In 2014, the Broward Supervisor of Elections (SOE) office was again the epicenter of controversy and ineptitude during the election cycle. The elections office was a model of inefficiency in how ballots were decimated, candidate qualifying was handled and elections were conducted. The current SOE, Dr. Brenda Snipes has failed to work effectively with the County Commission regarding her budget and antiquated office space. Dr. Snipes has said the right things publicly, but every election cycle, Broward County gets it horribly wrong when compared to the rest of the state.
On Wednesday, Broward Democratic Party Chairman Mitch Ceasar announced he will pass on next year’s much talked about vacant County Commission election in District 1. Former State Senate Minority Leader Nan Rich is the front-runner in the District 1 race. As a partisan leader who has seen his fair share of election errors at the SOE level since becoming party chair in 1996, Ceasar could be the person the Supervisor’s office would need to get working properly again.
No question exists that Ceasar’s tenure as party chair has been controversial. Large elements of Broward County’s political community have rejected him and worked around the local party for years. As I have written previously on many occasions, Broward County despite being the most “Democratic” large county in the southeastern United States is far less “progressive” in its local party politics than many other counties in the state. Because Broward Democrats have been responsible for governing the county since the 1980’s, large elements of the party locally have become cozy with big businesses and typically- Republican aligned special interests.
Dr. Snipes’ office, who has made voting and access to information less accessible than in any other major urban Florida county has largely been able to survive thanks to the unwillingness of the Democratic Party establishment to challenge her. This is direct bi-product of Broward’s incestuous politics where a greater value is placed upon factional politics and taking sides in Democratic primaries then working hard to help Democrats win statewide. Many Broward Democrats have an ignorant view of the politics in the rest of the state born out of isolation and the emphasis on localized primaries in areas where partisan competition does not exist.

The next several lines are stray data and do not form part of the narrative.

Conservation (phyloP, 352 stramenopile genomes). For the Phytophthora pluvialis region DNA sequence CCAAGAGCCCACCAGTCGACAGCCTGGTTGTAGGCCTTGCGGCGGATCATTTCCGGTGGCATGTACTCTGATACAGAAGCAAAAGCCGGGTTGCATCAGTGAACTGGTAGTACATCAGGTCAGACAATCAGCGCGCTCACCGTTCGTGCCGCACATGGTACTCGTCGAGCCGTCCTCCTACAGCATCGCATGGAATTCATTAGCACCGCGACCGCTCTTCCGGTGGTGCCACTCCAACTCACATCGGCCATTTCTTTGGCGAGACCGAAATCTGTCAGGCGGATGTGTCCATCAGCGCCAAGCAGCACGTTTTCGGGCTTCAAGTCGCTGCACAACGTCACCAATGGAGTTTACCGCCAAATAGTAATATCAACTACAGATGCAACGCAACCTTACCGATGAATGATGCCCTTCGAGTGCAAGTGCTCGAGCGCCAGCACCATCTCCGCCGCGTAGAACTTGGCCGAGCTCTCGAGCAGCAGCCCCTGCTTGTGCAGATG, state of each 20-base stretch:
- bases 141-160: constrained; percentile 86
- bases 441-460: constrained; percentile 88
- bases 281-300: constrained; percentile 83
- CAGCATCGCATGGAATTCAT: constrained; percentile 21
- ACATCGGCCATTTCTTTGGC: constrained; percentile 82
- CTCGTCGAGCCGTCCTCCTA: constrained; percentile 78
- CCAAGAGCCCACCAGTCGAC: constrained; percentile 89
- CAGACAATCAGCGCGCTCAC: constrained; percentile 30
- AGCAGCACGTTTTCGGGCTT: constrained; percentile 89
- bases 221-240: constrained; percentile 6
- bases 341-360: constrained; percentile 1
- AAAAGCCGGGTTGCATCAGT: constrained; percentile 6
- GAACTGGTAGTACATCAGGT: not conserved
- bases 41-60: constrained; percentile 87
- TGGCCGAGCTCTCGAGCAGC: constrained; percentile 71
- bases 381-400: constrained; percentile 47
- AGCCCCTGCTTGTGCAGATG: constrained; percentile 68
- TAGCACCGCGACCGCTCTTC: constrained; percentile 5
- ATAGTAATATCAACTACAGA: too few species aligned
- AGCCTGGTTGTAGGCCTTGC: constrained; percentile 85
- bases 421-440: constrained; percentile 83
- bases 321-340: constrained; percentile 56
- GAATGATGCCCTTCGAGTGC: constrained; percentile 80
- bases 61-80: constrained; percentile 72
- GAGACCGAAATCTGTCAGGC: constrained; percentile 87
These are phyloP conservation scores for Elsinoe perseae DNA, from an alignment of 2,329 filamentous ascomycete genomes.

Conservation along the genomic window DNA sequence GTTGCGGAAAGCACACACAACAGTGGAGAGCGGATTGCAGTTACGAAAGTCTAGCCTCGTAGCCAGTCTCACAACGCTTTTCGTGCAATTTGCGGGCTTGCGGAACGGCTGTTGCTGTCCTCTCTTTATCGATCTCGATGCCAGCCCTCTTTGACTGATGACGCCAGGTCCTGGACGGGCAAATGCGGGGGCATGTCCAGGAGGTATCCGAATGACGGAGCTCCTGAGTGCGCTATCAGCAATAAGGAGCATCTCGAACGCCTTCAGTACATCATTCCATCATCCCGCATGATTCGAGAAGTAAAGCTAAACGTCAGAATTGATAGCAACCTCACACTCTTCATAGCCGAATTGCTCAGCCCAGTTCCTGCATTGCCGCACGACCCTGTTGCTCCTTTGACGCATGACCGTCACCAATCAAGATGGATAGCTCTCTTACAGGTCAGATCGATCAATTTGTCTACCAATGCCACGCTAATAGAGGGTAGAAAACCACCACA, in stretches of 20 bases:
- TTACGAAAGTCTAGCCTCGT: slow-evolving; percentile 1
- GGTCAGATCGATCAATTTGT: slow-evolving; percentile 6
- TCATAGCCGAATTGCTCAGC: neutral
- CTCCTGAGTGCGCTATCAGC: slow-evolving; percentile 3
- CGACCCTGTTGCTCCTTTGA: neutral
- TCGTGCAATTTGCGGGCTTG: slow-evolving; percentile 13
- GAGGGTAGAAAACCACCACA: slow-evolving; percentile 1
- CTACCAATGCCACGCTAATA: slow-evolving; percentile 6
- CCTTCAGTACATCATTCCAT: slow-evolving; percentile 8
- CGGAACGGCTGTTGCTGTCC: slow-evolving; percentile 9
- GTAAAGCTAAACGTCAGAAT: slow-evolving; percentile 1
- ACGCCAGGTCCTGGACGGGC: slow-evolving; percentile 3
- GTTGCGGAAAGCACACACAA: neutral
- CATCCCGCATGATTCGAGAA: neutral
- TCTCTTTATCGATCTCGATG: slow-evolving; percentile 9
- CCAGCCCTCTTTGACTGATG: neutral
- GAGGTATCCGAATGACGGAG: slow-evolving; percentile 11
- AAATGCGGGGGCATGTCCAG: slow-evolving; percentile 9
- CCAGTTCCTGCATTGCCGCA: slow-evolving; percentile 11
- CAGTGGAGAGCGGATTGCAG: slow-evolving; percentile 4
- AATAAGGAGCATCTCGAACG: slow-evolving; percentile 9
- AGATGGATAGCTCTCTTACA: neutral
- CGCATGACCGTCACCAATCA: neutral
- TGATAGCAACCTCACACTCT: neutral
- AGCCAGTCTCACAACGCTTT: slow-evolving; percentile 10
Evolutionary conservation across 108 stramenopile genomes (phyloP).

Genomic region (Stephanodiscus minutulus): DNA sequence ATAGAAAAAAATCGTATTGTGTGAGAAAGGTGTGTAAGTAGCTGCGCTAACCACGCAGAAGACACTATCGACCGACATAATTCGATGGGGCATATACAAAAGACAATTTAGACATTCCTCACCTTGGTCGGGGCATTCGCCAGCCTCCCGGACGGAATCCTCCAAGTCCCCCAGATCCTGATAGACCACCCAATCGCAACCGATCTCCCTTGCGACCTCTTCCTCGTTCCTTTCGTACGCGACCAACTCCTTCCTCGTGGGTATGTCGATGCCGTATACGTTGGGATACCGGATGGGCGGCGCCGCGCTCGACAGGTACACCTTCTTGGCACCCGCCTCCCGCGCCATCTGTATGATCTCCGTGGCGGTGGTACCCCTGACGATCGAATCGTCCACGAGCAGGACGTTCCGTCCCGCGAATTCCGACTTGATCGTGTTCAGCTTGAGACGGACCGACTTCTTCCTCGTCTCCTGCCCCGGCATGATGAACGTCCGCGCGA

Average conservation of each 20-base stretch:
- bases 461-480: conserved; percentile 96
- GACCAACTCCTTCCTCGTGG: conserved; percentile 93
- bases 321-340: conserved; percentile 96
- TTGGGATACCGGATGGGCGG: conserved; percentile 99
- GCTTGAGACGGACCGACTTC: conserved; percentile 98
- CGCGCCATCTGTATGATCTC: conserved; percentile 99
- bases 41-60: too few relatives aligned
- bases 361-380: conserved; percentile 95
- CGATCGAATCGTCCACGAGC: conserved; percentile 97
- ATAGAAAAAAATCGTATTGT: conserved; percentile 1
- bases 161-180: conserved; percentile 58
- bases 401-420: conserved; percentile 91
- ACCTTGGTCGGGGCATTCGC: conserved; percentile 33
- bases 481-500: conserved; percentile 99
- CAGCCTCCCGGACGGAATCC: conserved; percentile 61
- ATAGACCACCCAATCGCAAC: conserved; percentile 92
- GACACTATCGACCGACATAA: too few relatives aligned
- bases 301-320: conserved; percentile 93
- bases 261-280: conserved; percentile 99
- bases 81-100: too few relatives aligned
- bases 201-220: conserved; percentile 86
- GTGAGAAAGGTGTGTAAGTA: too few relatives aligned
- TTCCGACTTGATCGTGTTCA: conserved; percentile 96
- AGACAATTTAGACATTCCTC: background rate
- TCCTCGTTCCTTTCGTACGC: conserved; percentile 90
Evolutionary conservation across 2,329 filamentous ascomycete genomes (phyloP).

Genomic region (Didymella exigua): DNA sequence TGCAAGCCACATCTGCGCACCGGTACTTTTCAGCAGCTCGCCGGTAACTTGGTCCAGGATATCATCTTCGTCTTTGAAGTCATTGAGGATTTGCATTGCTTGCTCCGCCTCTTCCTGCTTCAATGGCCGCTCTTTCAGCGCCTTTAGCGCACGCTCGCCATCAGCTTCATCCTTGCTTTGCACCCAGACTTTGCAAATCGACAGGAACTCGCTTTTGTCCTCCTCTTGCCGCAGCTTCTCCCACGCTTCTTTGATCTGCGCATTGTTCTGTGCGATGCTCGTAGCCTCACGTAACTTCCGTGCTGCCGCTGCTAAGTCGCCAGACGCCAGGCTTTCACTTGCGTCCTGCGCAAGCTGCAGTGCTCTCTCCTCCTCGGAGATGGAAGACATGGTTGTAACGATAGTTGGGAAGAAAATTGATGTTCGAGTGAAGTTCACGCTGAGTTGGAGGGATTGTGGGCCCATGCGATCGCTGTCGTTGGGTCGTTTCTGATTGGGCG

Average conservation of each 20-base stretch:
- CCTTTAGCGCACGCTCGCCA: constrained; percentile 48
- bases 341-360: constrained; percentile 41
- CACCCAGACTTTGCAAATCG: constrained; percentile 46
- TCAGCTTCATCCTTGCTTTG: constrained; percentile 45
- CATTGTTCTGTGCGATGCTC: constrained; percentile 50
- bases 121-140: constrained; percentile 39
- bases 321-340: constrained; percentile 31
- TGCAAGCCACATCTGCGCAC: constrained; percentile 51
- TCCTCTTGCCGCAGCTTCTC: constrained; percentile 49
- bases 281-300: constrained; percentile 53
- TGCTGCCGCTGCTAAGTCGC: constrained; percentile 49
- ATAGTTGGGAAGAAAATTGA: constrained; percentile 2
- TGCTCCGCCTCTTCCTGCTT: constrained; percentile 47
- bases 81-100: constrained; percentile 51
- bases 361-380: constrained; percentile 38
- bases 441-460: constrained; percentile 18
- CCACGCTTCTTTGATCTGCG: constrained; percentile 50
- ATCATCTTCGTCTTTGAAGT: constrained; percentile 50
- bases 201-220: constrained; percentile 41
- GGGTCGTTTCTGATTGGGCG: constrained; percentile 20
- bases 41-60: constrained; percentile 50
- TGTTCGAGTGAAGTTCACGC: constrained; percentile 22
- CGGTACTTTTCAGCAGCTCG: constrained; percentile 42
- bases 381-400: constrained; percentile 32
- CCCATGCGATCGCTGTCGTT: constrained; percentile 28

Broward’s voter turnout continues to be among the lowest in the state partly because Dr. Snipes office fails to engage in the types of voter education programs other county supervisors do. Some Broward progressive activists theorize that Dr. Snipes, a Democrat who was appointed by Jeb Bush in 2003 and reelected three times since, actually seeks to suppress the vote in the most Democratic urban county south of Washington DC. Whether this is the case or not, Dr. Snipes office again botched this past cycle in multiple ways.
Snipes is considering running for yet another term in 2016. Ceasar would be the type of advocate for increased voter participation and accessibility the county badly needs. One thing many of the Chairman’s critics would concede in his favor is his understanding of voter data and numbers in Broward County. In addition, the Ceasar has dealt with the limitations of the SOE’s office and would be able to hit the ground running, reforming the office where needed.
While Ceasar hasn’t been considering the SOE office, I would hope he would give it a long thought in the next few months. He could make all the difference in that office.